Category Archives: Insect

Corn earworm report–September 24, 2020

Corn earworm moth black light trap catches were low this week, averaging from 2 to 6 per night (Greensville=3; Hanover=2; Southampton=6; Suffolk=2). Most trap operators will be shutting off their traps by the end of this month. We greatly appreciate the efforts of cooperating growers, Virginia Cooperative Extension Agents Mike Parrish, Sara Rutherford, Laura Maxey-Nay, Scott Reiter, and Josh Holland, and Tidewater Agricultural Research and Extension Center’s Daniel Espinosa. TABLE

Corn earworm report–Sep. 10, 2020

Average nightly corn earworm/bollworm moth black light trap captures for this week were: Greensville=28; Prince George-Templeton=5.5; Prince George-Disputanta=7; Southampton=17; Suffolk=76. Here is the Table

For soybean, here is the tool that calculates the corn earworm larval threshold number based on user input values for sampling techinque (sweep net or beat cloth), cost of insecticide application, price of beans, and row width: threshold calculator

We have done 391 vial tests so far this season, with 35% of moths surviving the 24-hour exposure to the pyrethroid cypermethrin at the rate of 5 micrograms per vial.

Corn earworm report–August 20, 2020

Average nightly corn earworm/bollworm moth black light trap captures for this week were: Dinwiddie=51; Greensville=9; Hanover=3 (first week with more than 0.5 per night); Prince George-Templeton=12; Prince George-Disputanta=3; Southampton=5; Suffolk=17. Here is the Table. At just over 200 vial tests conducted, corn earworm moth survival is 39%.

Corn earworm report–August 13, 2020

Average nightly corn earworm/bollworm moth black light trap captures for this week were: Dinwiddie = 26; Greensville =4; Prince George-Templeton = 9; Prince George-Disputanta = 6; Southampton = 8; Suffolk = 23. Thanks to our Agents and Growers for their efforts. Here is the data table

Sally Taylor and her entomology program sampled a Cotton Incorporated sponsored planting date experiment today at the Tidewater AREC in Suffolk, VA. We found 2 to 6.5% bollworm-injured bolls in conventional (non-genetically protected against bollworm) cotton. In our Virginia Soybean Board experiment with maturity groups 4 and 5 full-season soybean (beginning pod growth stage), we had 2.3 to 5 corn earworm larvae and up to 3 soybean looper larvae per 15 sweeps.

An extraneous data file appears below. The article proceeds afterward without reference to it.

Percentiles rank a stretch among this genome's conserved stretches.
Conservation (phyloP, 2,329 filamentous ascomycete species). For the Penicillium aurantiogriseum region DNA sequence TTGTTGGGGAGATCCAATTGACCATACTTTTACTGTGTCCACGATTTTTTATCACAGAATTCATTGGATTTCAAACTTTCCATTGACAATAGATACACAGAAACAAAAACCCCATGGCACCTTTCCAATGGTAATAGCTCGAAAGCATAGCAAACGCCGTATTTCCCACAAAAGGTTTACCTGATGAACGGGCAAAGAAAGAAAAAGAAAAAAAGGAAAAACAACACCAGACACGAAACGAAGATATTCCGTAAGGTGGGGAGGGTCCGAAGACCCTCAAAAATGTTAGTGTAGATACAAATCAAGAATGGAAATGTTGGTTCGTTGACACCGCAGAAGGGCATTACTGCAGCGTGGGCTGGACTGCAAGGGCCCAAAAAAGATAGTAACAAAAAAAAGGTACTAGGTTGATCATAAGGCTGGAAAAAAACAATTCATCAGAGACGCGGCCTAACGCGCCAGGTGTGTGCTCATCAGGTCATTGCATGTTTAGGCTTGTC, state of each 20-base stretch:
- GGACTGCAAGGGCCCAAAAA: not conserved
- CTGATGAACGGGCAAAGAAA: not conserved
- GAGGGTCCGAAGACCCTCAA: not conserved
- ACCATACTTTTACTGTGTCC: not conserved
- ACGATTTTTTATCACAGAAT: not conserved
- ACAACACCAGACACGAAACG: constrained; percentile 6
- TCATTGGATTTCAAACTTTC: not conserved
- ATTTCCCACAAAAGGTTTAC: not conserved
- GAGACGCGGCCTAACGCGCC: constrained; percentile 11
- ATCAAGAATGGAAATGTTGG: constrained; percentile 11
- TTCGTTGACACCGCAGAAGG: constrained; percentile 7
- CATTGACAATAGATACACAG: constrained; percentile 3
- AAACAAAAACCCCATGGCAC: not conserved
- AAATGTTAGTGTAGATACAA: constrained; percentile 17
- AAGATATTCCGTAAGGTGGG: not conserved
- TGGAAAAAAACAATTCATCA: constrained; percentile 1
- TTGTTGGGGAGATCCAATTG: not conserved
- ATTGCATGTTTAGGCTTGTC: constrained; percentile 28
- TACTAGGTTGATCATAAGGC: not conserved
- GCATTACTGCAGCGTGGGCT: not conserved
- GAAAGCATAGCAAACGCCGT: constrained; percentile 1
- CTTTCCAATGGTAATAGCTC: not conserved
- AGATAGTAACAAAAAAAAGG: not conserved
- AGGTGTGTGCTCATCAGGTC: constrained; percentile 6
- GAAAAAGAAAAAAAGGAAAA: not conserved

Corn earworm update for July 30, 2020

Black light trap nightly averages for corn earworm/bollworm moths this week in Virginia were: Greensville = 35.6; Prince George-Templeton = 1.0; Prince George-Disputanta = 3.3; Southampton = 2.0; Suffolk = 17.1 (all reports were higher than last week). Thanks to our Agents for their reports.

Resistance monitoring of corn earworm/bollworm using adult vial tests now has 50% of moths surviving the 24-hour exposure to the pyrethroid, cypermethrin at the 5 microgram/vial rate (76 vials tested to date, collected from Suffolk).

Corn earworm moth report for July 23, 2020

Prior to this week, corn earworm/bollworm moth counts have been low in southeast Virginia black light traps. For this week (July 17-23), average nightly catches of moths were: Greensville = 7.4; Prince George-Templeton = 0.3; Prince George-Disputanta = 0.7; Southampton = 1.5; Suffolk = 7.4. Thanks to the Virginia Cooperative Extension Agents who are operating traps this season.

We have tested 47 corn earworm/bollworm moths since June 23, 2020 in our pyrethroid resistance monitoring program. Moths are captured in pheromone traps and are exposed to 5 micrograms of cypermethrin inside a glass vial for 24 hours, then rated as dead/down/alive. Untreated controls (in acetone-only treated vials) are also evaluated to correct for control mortality. The average for the past month is 43% moth survival. High survival rates indicate an increased chance of pyrethroid control issues and the need to consider alternative chemistries if a spray is needed.

In a non-Bt corn experiment planted on April 9 at our research farm in Suffolk, VA, we had large corn earworm larvae in the ears last week. Now they have exited the ears and are pupating in the soil. It takes about 10 days for the moths to emerge–this flight out of corn is the one that we are concerned with in crops such as soybean, cotton, peanuts, and vegetables–the moths want to lay eggs on a good food source for their larvae. Please check back with the Advisory for more pest updates and recommendations.